Biology 2e is designed to cover the scope and sequence requirements of a typical two-semester biology course for science majors. The text provides comprehensive coverage of foundational research and core biology concepts through an evolutionary lens. Biology includes rich features that engage students in scientific inquiry, highlight careers in the biological sciences, and offer everyday applications. The book also includes various types of practice and homework questions that help students understand—and apply—key concepts. The 2nd edition has been revised to incorporate clearer, more current, and more dynamic explanations, while maintaining the same organization as the first edition. Art and illustrations have been substantially improved, and the textbook features additional assessments and related resources.
By the end of this section, you will be able to do the following:
Identify the spinal cord, cerebral lobes, and other brain areas on a diagram of the brain
Describe the basic functions of the spinal cord, cerebral lobes, and other brain areas
This course provides an outline of vertebrate functional neuroanatomy, aided by studies of comparative neuroanatomy and evolution, and by studies of brain development. Topics include early steps to a central nervous system, basic patterns of brain and spinal cord connections, regional development and differentiation, regeneration, motor and sensory pathways and structures, systems underlying motivations, innate action patterns, formation of habits, and various cognitive functions. In addition, lab techniques are reviewed and students perform brain dissections.
The course will start with an overview of the central and peripheral nervous systems (CNS and PNS), the development of their structure and major divisions. The major functional components of the CNS will then be reviewed individually. Topography, functional distribution of nerve cell bodies, ascending and descending tracts in the spinal cord. Brainstem organization and functional components, including cranial nerve nuclei, ascending/descending pathways, amine-containing cells, structure and information flow in the cerebellar and vestibular systems. Distribution of the cranial nerves, resolution of their skeletal and branchial arch components. Functional divisions of the Diencephalon and Telencephalon. The course will then continue with how these various CNS pieces and parts work together. Motor systems, motor neurons and motor units, medial and lateral pathways, cortical versus cerebellar systems and their functional integration. The sensory systems, visual, auditory and somatosensory. Olfaction will be covered in the context of the limbic system, which will also include autonomic control and the Papez circuit. To conclude, functional organization and information flow in the neocortex will be discussed.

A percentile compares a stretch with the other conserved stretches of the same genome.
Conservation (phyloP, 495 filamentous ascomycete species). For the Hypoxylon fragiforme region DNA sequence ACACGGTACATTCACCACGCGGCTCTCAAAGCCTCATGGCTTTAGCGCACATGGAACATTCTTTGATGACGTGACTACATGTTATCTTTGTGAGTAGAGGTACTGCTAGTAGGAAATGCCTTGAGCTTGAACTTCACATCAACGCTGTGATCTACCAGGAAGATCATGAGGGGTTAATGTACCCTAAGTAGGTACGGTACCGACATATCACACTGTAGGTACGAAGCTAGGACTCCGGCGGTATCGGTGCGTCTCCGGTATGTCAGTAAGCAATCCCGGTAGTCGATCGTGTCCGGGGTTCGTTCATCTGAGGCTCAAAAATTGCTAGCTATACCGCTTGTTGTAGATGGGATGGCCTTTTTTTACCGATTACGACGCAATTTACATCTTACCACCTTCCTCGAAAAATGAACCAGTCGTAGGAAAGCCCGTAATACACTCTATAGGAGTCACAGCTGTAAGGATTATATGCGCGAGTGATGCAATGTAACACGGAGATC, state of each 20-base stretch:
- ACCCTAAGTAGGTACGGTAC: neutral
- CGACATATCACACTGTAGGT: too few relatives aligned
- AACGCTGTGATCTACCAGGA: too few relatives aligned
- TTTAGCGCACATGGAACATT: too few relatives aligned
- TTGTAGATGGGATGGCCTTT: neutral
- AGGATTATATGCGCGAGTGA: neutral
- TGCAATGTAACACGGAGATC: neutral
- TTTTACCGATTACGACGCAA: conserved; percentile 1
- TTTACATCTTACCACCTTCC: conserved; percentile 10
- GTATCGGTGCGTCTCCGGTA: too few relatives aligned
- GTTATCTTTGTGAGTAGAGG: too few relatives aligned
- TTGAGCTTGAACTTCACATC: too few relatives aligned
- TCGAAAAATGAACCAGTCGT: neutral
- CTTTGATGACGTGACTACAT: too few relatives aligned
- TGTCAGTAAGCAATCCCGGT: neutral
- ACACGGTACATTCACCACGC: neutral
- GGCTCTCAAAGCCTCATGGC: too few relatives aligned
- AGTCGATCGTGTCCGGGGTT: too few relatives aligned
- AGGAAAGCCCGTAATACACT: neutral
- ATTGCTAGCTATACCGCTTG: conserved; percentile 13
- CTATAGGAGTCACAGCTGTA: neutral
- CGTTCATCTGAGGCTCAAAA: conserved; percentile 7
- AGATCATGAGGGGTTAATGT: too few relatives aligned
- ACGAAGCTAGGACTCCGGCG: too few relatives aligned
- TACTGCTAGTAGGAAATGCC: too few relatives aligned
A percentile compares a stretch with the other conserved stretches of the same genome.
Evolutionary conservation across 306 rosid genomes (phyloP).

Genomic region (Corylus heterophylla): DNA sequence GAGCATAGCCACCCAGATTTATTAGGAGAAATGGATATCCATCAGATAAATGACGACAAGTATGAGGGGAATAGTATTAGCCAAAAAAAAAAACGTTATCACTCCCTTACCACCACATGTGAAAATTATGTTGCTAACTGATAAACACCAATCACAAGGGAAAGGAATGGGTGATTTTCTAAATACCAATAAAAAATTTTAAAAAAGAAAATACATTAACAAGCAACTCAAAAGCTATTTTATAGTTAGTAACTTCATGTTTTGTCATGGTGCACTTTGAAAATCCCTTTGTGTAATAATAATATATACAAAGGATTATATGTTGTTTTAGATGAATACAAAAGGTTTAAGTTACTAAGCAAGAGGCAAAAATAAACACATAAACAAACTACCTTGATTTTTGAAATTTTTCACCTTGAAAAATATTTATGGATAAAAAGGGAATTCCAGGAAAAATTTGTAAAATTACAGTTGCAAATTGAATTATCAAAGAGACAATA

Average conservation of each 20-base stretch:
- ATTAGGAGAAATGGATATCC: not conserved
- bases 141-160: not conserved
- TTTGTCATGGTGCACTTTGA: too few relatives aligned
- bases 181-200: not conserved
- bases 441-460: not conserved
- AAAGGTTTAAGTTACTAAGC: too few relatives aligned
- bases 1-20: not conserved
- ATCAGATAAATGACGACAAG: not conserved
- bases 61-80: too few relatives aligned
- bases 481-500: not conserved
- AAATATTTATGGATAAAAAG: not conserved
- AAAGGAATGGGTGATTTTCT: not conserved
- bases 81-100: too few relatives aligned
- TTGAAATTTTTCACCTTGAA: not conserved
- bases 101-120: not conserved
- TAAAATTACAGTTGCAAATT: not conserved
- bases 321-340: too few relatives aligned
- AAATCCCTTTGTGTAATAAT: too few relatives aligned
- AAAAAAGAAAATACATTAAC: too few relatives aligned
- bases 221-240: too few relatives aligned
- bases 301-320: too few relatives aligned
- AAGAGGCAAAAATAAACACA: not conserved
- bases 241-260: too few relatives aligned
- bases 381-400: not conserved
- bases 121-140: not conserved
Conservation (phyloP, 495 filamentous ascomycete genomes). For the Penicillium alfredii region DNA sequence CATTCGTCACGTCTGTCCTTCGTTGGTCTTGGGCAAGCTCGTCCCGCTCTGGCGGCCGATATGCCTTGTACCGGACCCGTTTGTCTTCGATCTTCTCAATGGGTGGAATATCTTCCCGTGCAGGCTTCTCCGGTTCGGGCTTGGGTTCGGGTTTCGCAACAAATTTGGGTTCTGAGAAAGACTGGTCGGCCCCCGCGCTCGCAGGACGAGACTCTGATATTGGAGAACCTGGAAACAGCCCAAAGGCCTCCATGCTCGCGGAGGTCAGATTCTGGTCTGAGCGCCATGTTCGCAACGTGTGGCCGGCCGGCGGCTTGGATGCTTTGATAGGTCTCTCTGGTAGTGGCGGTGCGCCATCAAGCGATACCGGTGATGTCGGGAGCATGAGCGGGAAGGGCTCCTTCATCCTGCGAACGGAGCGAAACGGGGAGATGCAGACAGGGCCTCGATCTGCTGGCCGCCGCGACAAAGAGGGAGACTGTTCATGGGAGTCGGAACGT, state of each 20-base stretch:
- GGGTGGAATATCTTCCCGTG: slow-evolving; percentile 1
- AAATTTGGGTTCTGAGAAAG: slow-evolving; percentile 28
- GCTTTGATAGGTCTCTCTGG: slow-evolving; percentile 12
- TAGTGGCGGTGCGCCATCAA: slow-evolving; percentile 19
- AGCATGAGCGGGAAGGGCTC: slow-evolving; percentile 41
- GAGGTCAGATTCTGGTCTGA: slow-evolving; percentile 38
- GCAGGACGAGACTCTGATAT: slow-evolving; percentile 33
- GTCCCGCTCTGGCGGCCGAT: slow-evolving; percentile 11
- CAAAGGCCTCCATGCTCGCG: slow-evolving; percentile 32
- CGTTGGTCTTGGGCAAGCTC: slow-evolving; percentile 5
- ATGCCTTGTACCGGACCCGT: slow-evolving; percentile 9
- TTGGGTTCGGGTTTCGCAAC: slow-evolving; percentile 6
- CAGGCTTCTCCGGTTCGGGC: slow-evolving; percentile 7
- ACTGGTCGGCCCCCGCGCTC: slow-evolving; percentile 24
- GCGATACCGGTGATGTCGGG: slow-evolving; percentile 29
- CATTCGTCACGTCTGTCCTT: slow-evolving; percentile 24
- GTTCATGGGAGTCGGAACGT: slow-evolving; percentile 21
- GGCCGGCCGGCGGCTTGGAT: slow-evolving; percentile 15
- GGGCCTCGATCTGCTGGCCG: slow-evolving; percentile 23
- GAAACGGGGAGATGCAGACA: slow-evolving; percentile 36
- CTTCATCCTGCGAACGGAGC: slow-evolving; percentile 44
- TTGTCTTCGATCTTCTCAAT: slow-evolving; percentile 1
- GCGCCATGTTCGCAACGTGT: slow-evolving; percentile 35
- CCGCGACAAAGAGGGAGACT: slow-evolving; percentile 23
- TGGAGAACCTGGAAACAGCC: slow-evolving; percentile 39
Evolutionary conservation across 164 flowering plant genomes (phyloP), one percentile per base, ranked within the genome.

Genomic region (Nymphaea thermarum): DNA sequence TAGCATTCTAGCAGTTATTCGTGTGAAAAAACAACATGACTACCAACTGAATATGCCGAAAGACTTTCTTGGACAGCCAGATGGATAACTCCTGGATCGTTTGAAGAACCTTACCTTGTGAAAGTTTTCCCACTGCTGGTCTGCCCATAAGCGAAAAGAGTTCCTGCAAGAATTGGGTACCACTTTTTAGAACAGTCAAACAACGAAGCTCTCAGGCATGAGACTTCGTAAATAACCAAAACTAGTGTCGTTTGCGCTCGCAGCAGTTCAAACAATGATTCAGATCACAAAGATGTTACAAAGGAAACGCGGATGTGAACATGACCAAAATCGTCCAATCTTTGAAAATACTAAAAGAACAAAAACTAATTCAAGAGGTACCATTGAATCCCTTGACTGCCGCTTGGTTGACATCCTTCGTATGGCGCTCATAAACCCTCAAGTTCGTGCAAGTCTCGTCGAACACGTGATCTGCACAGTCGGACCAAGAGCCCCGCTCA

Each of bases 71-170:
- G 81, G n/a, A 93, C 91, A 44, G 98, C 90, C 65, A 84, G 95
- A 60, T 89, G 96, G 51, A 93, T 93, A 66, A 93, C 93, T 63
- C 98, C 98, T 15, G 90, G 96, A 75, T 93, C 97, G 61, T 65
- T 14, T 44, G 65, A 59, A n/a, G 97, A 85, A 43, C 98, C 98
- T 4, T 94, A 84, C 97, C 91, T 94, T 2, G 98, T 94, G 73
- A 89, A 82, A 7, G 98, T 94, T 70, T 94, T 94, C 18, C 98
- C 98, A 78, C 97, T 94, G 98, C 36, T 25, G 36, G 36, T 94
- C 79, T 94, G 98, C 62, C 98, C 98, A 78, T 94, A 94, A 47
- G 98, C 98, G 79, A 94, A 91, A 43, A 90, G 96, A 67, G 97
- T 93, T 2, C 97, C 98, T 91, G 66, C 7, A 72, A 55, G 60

Psychology is designed to meet scope and sequence requirements for the single-semester introduction to psychology course. The book offers a comprehensive treatment of core concepts, grounded in both classic studies and current and emerging research. The text also includes coverage of the DSM-5 in examinations of psychological disorders. Psychology incorporates discussions that reflect the diversity within the discipline, as well as the diversity of cultures and communities across the globe.Senior Contributing AuthorsRose M. Spielman, Formerly of Quinnipiac UniversityContributing AuthorsKathryn Dumper, Bainbridge State CollegeWilliam Jenkins, Mercer UniversityArlene Lacombe, Saint Joseph's UniversityMarilyn Lovett, Livingstone CollegeMarion Perlmutter, University of Michigan
By the end of this section, you will be able to:
Explain the functions of the spinal cord
Identify the hemispheres and lobes of the brain
Describe the types of techniques available to clinicians and researchers to image or scan the brain